17/05/2015 The repairs to the Discovery turned out to be a non-event. After delaying our travels to have the car fixed, our repairer couldn’t find any further error codes being recorded since the ‘Suspension Fault’ light came on in Ballina a week earlier. Nor was any leak able to be found in the air suspension system. While he initially thought there may be an air leak in the system, that proved not to be the case and it was decided that the fault was most probably electrical and intermittent, meaning that it could not readily be repeated or the cause isolated. Throwing replacement parts at it would be costly and possibly fruitless and, as the fault had only happened that one time, the best course of action was to do nothing and hope like hell that it was just a one-time event. Hopefully not famous last words (touch wood!)
From Woodford, we headed west through Kilcoy and enjoyed a pleasant lunch stop at Moore, a small town on the D’Aguilar Highway not far from Caboolture that is transforming itself into an arty-foodsy type country village. We first came across the Kai Lounge & Bar last year when we were camped at nearby Linville. As well as the terrific healthy food, we like this Aladdin’s Cave of art, eclectic clothes and books. Once again I came very close to buying one of their cow hide rugs.
From Moore, it was a slow and steady climb up the Blackbutt Range to Yarraman, where we turned onto the New England Highway and descended the Cooyar Range through Cooyar to our intended overnight camp at Swinging Bridge Park. Di was feeling good with the travel, though, so we pushed on via Maclagan to meet the Warrego Highway at Jondaryan. It was then a short drive up the highway to the small town of Bowenville and the nearby Bowenville Reserve, a very picturesque free camp spot beside the Oakey Creek. After setting up, we took a wander along the creek which was still swollen and very brown from recent rains, and then settled into a couple of wines on the ‘patio’ back at the van. While we could easily have stayed on longer at this very pleasant spot, we were both inclined to head off the next morning and keep travelling.
Our next overnight camp was at Warra, only an hour further west along the Warrego Highway. This short travel leg compensated for the double leg of the day before. We set up at a small rest area tucked away from the highway behind the Richard Best Heritage Park, home to the restored Warra Railway Station, the old Police lockup, and the nicely presented Haystack State School building. The park is next to Cooranga Creek and in 1844 this was the campsite of the explorer Ludwig Leichhardt and his party when they came through on their way north.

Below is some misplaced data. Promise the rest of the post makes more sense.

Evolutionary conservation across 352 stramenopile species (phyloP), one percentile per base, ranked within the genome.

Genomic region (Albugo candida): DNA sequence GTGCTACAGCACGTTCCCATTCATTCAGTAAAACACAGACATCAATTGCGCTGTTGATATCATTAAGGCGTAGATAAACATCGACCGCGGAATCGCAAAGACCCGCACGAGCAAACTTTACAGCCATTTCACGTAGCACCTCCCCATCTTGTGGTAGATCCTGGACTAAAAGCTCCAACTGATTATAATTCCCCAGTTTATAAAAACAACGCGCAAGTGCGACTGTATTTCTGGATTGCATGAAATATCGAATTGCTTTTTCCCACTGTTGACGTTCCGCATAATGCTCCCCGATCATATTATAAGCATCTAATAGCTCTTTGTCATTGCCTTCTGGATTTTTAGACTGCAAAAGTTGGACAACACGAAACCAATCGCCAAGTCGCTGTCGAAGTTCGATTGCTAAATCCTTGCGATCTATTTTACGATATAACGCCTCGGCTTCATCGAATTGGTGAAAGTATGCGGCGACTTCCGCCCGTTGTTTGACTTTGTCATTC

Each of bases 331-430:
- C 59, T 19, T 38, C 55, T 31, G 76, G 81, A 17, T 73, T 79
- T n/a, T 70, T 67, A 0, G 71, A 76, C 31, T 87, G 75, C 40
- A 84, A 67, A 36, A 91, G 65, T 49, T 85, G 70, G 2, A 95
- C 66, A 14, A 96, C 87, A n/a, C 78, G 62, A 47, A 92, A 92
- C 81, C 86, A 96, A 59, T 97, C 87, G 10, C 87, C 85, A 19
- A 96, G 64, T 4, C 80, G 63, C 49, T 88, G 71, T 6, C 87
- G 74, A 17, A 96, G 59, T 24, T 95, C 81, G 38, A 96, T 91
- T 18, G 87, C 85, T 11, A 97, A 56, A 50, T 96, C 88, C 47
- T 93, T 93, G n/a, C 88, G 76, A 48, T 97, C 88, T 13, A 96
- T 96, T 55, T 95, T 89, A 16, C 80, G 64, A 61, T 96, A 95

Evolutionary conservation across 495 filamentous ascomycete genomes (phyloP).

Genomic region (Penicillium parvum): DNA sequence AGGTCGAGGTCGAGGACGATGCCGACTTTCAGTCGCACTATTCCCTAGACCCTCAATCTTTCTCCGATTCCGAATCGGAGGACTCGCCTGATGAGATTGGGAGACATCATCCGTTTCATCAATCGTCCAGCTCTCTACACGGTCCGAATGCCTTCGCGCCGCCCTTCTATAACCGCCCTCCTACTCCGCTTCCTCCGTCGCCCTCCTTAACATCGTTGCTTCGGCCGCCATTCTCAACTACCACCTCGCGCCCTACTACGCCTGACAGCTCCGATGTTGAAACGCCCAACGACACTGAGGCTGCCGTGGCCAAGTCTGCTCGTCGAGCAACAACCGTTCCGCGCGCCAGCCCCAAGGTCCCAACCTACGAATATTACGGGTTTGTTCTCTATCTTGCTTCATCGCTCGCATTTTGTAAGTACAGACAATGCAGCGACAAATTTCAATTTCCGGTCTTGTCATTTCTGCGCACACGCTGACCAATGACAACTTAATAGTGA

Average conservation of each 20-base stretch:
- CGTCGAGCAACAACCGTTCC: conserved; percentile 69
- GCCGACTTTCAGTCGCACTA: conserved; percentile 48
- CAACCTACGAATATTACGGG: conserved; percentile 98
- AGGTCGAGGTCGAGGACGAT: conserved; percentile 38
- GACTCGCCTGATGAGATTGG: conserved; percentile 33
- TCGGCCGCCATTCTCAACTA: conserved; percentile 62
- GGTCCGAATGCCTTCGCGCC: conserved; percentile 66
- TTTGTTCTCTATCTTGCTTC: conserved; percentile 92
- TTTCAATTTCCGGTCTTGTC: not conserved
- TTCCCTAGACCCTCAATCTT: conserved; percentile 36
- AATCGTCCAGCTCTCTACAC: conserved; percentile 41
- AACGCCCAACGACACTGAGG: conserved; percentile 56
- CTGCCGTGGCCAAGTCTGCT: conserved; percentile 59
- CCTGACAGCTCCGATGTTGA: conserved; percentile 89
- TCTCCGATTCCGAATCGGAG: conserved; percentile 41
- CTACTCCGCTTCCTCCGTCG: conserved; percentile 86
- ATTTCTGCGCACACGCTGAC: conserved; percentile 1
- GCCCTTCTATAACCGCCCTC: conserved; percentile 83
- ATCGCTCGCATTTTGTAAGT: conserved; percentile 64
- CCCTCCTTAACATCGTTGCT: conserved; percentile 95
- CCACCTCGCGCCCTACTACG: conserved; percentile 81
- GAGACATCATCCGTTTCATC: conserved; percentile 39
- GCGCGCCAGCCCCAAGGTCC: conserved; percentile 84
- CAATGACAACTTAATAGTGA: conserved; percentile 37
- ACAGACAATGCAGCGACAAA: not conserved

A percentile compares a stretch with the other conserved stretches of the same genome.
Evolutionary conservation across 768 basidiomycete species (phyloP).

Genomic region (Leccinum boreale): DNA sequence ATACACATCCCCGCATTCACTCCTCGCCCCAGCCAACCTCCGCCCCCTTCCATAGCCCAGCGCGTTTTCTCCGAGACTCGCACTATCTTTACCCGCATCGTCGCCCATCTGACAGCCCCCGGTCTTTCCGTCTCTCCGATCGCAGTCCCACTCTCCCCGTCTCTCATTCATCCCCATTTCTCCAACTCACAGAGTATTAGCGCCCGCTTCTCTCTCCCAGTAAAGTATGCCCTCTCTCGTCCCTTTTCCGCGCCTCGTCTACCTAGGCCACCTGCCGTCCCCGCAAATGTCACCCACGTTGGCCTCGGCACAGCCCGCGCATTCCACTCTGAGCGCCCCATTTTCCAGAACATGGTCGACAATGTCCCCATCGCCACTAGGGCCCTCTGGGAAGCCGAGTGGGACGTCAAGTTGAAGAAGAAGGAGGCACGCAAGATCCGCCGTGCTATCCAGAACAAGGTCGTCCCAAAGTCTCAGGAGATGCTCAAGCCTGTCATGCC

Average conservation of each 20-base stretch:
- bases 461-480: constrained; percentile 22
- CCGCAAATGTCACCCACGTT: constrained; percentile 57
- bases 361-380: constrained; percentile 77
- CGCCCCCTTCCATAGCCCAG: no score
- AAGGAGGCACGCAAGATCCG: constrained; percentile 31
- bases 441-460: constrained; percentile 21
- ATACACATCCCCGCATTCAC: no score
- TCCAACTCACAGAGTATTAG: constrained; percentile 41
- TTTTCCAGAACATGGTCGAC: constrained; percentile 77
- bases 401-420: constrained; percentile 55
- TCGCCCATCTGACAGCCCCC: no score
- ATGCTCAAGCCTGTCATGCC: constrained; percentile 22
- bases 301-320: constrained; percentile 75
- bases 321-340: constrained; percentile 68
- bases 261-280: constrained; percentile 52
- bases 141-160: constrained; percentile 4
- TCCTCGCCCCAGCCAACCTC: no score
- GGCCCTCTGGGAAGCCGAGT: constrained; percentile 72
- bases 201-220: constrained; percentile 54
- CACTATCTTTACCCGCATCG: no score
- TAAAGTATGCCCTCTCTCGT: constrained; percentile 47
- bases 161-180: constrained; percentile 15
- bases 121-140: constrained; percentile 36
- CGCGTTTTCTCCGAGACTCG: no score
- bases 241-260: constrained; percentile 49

Very conveniently, the historic Warra Hotel was erected in 1906 right across from the park, just so that 109 years later Di and I could do our bit to share the wealth across the bar. The new owners have started renovating the old rambling two-storey Queenslander-style pub, and while they still have a long way to go with the work on the interior, the front has been restored back to its original balustrade verandas and looks very grand. It’s great to see enterprise like this in a small town. The local school currently had seven students, four of which were the bar attendant’s children, one being the oldest student and another being the youngest.
The next morning, we pushed on west along the Warrego, through Chinchilla and Miles, to our next camp site at Wallumbilla. This is a free camp site in the showgrounds, with power and water available. This one was certainly different from the last two sites as it was very open and dusty, but I figured so is most of western Queensland in the current drought. Just after we’d set up, a guy called John pulled up next to us in a large box truck with a caravan attached. It turned out that he travelled the country for eight months of the year to quite a number of show days presenting talks and demonstrations on bush techniques such as rope making, butter making, working dog show, Australiana, story-telling and so forth. Quite an interesting character to talk to and a good source of free camp sites around the place. One night at Wallumbilla Showgrounds proved to be enough for us. While power and water were provided at no charge, the camp site was a very exposed and dusty and just wasn’t enjoyable. We later learned that the annual show had been held only two weekends earlier, which accounted for the grounds being so worked over and dusty when we arrived.